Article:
Picture credits: Row 1 (left to right): Wikimedia Commons/JJ Harrison, Reuters/Adnan Abidi, Flickr/Kiruba Shankar, Row 2 (left to right): Wikimedia Commons, IANS, Twitter/Narendra Modi
As 2016 comes to a close, we at IndiaSpend and Factckecker.in looked at the stories that captured your attention this year. Despite notebandi–perhaps the biggest news of the year–the most read story of 2016 was about child marriage and its prevalence in Hindus. Other popular stories included the looming demographic disaster in India and reservations for Jats.
On Factchecker.in, our factcheck of the telecom minister’s claims of Bharat Sanchar Nigam Limited’s (BSNL’s) success, the government’s savings on cooking gas subsidy, and the Prime Minister’s 2016 Independence Day speech, were the most popular.
Here are the top five stories on the IndiaSpend website:
Nearly 12 million Indian children are married before the age of 10 years–84% of them Hindu and 11% Muslim–revealed an IndiaSpend analysis of census data. To put it in context, this number is equivalent to Jammu & Kashmir’s population. As many as 7.84 million (65%) married children were female, as were eight in 10 illiterate married children–reinforcing the fact that girls are significantly more disadvantaged. The data further reveal that 72% of all Hindu girls married before 10 were in rural areas, as compared to 58.5% Muslim girls.
India will need to generate 280 million jobs between 2016 and 2050, the year when the working-age population (15 to 64 years) will peak, according to a new report, amid indicators that the country’s demographic dividend could be at the cusp of disaster. Over 22 years of unprecedented economic growth (1991 to 2013), less than half the Indians who sought jobs got them–140 million of 300 million–according to a United Nations Development Programme (UNDP) report. We identified six warning signs of India’s jobless growth, and the inability of the country to cash in on its “demographic bonus”, the world’s largest working-age population—869 million by 2020—because of limited progress on health, education and job skills.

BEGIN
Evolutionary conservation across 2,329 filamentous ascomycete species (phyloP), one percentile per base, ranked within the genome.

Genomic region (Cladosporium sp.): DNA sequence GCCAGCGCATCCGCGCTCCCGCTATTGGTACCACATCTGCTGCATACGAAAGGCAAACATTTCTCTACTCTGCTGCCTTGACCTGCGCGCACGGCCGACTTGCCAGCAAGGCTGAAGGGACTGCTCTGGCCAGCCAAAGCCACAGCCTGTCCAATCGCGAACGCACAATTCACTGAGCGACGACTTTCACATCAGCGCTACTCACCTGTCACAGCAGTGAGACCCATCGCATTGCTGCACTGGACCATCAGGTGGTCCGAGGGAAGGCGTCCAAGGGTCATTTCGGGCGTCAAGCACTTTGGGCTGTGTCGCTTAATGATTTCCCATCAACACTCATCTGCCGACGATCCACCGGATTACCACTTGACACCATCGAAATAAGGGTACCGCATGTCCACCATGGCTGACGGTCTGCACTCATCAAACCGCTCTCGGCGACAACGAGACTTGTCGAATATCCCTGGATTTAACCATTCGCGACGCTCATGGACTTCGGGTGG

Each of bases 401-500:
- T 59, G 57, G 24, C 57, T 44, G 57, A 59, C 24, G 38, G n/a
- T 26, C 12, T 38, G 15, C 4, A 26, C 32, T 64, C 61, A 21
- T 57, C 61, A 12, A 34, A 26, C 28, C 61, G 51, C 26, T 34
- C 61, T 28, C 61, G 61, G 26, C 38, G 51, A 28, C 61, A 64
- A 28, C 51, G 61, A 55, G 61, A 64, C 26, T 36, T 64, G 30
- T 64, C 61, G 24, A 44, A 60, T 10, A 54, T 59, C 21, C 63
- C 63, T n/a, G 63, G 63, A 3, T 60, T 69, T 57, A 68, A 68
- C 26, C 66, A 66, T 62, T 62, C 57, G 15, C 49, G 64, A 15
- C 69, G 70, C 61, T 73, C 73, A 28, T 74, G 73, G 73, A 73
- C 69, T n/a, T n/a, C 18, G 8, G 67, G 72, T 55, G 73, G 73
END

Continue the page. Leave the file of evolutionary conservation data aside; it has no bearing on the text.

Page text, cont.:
Square-jawed, cleft chin and hair untidily spiked, Vikas Thakaran glowered as he explained why he was in this scrum of young men blocking Bakhtawar Chowk, 30 km southwest of India’s capital, part of a violent week-long agitation that had left 12 dead, vehicles and railway stations burnt, and the army deployed. Thakaran, 24, is a computer-science engineer, but he is unemployed. “I applied for government jobs four-five times, many times elsewhere, but I didn’t get through,” he told IndiaSpend.
Traditional landowners, the Jats are a powerful Hindu caste that demanded classification as a “backward” caste–a contention rejected last year by the Supreme Court–so that government jobs can be reserved for them. However, an IndiaSpend analysis of employment data and evaluation of aspirations of young Jats revealed that the protests are manifestations of India’s slow, inadequate job-creation and a failing education system creating thousands of “unemployable” graduates.
In a country where 74% of farmland is not irrigated and water shortages are growing, India is on course to become “water scarce” within nine years, with depleting groundwater adding to an ongoing farm crisis. In recognition of groundwater declines, Finance Minister Arun Jaitley said his government would spend Rs 6,000 crore on “groundwater management”, but the details are unclear. India draws more freshwater annually compared to any other country. The scarcity has worsened because more than half of that water is now contaminated, mainly by industry and sewage, sparking diarrhoea, typhoid and viral hepatitis. A common argument is that India’s growing water use in inevitable. But China, with 1.4 billion people, uses 554.1 billion cubic meters of freshwater every year–28% less than India.